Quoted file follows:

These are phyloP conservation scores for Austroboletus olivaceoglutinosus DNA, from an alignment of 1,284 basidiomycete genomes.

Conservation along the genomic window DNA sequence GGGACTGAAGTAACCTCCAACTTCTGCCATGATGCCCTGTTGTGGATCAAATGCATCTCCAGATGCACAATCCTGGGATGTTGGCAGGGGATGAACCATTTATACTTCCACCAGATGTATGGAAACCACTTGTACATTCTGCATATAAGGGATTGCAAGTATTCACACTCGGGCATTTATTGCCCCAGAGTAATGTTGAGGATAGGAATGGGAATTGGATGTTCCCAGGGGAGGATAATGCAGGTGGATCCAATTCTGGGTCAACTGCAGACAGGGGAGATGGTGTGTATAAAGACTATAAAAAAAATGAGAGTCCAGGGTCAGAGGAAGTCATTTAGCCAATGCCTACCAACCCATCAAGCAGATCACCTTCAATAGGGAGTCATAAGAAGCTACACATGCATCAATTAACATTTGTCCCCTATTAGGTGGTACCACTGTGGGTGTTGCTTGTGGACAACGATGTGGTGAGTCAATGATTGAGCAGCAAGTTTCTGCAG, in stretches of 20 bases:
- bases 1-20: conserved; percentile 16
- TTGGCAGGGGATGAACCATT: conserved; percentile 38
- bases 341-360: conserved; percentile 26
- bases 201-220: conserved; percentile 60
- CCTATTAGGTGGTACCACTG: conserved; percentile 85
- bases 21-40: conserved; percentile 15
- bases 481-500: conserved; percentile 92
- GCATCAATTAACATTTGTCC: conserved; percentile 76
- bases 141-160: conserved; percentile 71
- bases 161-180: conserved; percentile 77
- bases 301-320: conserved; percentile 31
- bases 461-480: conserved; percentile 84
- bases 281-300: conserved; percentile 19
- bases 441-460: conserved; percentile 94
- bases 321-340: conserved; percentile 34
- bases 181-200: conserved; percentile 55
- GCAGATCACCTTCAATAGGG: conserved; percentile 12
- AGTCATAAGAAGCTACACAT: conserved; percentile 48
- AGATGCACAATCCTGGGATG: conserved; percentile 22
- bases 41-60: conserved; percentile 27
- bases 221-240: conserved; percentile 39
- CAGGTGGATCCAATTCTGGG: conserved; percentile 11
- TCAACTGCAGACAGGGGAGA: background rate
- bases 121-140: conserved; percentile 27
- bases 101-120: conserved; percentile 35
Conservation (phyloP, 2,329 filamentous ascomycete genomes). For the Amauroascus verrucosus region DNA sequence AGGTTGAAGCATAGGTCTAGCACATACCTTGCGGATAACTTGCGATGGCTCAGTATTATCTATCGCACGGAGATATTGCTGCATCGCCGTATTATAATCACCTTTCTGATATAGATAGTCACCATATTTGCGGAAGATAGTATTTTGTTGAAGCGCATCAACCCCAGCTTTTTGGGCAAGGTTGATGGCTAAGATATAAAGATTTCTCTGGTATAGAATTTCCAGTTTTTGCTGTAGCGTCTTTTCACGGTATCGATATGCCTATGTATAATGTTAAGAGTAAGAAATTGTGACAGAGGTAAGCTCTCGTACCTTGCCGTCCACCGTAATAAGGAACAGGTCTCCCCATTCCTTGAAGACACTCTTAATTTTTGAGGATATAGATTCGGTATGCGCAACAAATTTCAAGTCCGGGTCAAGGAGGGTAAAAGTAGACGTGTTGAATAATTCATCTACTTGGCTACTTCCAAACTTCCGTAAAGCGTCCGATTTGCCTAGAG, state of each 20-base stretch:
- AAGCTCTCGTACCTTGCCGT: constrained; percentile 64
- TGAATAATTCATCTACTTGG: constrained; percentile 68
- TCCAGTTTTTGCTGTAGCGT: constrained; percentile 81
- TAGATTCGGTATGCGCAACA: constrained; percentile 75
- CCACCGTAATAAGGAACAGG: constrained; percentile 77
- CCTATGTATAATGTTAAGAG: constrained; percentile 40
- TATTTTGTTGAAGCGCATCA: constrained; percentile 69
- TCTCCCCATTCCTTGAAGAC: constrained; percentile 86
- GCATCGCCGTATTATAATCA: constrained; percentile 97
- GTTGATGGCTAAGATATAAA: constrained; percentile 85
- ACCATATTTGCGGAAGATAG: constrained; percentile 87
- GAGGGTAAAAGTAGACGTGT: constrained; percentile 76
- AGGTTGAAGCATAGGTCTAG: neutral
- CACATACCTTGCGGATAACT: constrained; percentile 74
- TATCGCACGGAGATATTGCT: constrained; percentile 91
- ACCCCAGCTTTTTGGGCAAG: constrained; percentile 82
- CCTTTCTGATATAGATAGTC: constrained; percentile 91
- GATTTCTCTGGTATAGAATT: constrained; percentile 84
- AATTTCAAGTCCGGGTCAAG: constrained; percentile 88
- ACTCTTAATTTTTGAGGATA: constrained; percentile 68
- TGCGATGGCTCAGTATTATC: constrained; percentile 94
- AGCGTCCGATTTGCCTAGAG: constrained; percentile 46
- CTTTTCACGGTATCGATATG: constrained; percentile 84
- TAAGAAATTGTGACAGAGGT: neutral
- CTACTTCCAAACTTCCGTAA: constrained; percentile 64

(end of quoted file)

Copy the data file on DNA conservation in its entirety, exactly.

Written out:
These are phyloP conservation scores for Austroboletus olivaceoglutinosus DNA, from an alignment of 1,284 basidiomycete genomes.

Conservation along the genomic window DNA sequence GGGACTGAAGTAACCTCCAACTTCTGCCATGATGCCCTGTTGTGGATCAAATGCATCTCCAGATGCACAATCCTGGGATGTTGGCAGGGGATGAACCATTTATACTTCCACCAGATGTATGGAAACCACTTGTACATTCTGCATATAAGGGATTGCAAGTATTCACACTCGGGCATTTATTGCCCCAGAGTAATGTTGAGGATAGGAATGGGAATTGGATGTTCCCAGGGGAGGATAATGCAGGTGGATCCAATTCTGGGTCAACTGCAGACAGGGGAGATGGTGTGTATAAAGACTATAAAAAAAATGAGAGTCCAGGGTCAGAGGAAGTCATTTAGCCAATGCCTACCAACCCATCAAGCAGATCACCTTCAATAGGGAGTCATAAGAAGCTACACATGCATCAATTAACATTTGTCCCCTATTAGGTGGTACCACTGTGGGTGTTGCTTGTGGACAACGATGTGGTGAGTCAATGATTGAGCAGCAAGTTTCTGCAG, in stretches of 20 bases:
- bases 1-20: conserved; percentile 16
- TTGGCAGGGGATGAACCATT: conserved; percentile 38
- bases 341-360: conserved; percentile 26
- bases 201-220: conserved; percentile 60
- CCTATTAGGTGGTACCACTG: conserved; percentile 85
- bases 21-40: conserved; percentile 15
- bases 481-500: conserved; percentile 92
- GCATCAATTAACATTTGTCC: conserved; percentile 76
- bases 141-160: conserved; percentile 71
- bases 161-180: conserved; percentile 77
- bases 301-320: conserved; percentile 31
- bases 461-480: conserved; percentile 84
- bases 281-300: conserved; percentile 19
- bases 441-460: conserved; percentile 94
- bases 321-340: conserved; percentile 34
- bases 181-200: conserved; percentile 55
- GCAGATCACCTTCAATAGGG: conserved; percentile 12
- AGTCATAAGAAGCTACACAT: conserved; percentile 48
- AGATGCACAATCCTGGGATG: conserved; percentile 22
- bases 41-60: conserved; percentile 27
- bases 221-240: conserved; percentile 39
- CAGGTGGATCCAATTCTGGG: conserved; percentile 11
- TCAACTGCAGACAGGGGAGA: background rate
- bases 121-140: conserved; percentile 27
- bases 101-120: conserved; percentile 35
Conservation (phyloP, 2,329 filamentous ascomycete genomes). For the Amauroascus verrucosus region DNA sequence AGGTTGAAGCATAGGTCTAGCACATACCTTGCGGATAACTTGCGATGGCTCAGTATTATCTATCGCACGGAGATATTGCTGCATCGCCGTATTATAATCACCTTTCTGATATAGATAGTCACCATATTTGCGGAAGATAGTATTTTGTTGAAGCGCATCAACCCCAGCTTTTTGGGCAAGGTTGATGGCTAAGATATAAAGATTTCTCTGGTATAGAATTTCCAGTTTTTGCTGTAGCGTCTTTTCACGGTATCGATATGCCTATGTATAATGTTAAGAGTAAGAAATTGTGACAGAGGTAAGCTCTCGTACCTTGCCGTCCACCGTAATAAGGAACAGGTCTCCCCATTCCTTGAAGACACTCTTAATTTTTGAGGATATAGATTCGGTATGCGCAACAAATTTCAAGTCCGGGTCAAGGAGGGTAAAAGTAGACGTGTTGAATAATTCATCTACTTGGCTACTTCCAAACTTCCGTAAAGCGTCCGATTTGCCTAGAG, state of each 20-base stretch:
- AAGCTCTCGTACCTTGCCGT: constrained; percentile 64
- TGAATAATTCATCTACTTGG: constrained; percentile 68
- TCCAGTTTTTGCTGTAGCGT: constrained; percentile 81
- TAGATTCGGTATGCGCAACA: constrained; percentile 75
- CCACCGTAATAAGGAACAGG: constrained; percentile 77
- CCTATGTATAATGTTAAGAG: constrained; percentile 40
- TATTTTGTTGAAGCGCATCA: constrained; percentile 69
- TCTCCCCATTCCTTGAAGAC: constrained; percentile 86
- GCATCGCCGTATTATAATCA: constrained; percentile 97
- GTTGATGGCTAAGATATAAA: constrained; percentile 85
- ACCATATTTGCGGAAGATAG: constrained; percentile 87
- GAGGGTAAAAGTAGACGTGT: constrained; percentile 76
- AGGTTGAAGCATAGGTCTAG: neutral
- CACATACCTTGCGGATAACT: constrained; percentile 74
- TATCGCACGGAGATATTGCT: constrained; percentile 91
- ACCCCAGCTTTTTGGGCAAG: constrained; percentile 82
- CCTTTCTGATATAGATAGTC: constrained; percentile 91
- GATTTCTCTGGTATAGAATT: constrained; percentile 84
- AATTTCAAGTCCGGGTCAAG: constrained; percentile 88
- ACTCTTAATTTTTGAGGATA: constrained; percentile 68
- TGCGATGGCTCAGTATTATC: constrained; percentile 94
- AGCGTCCGATTTGCCTAGAG: constrained; percentile 46
- CTTTTCACGGTATCGATATG: constrained; percentile 84
- TAAGAAATTGTGACAGAGGT: neutral
- CTACTTCCAAACTTCCGTAA: constrained; percentile 64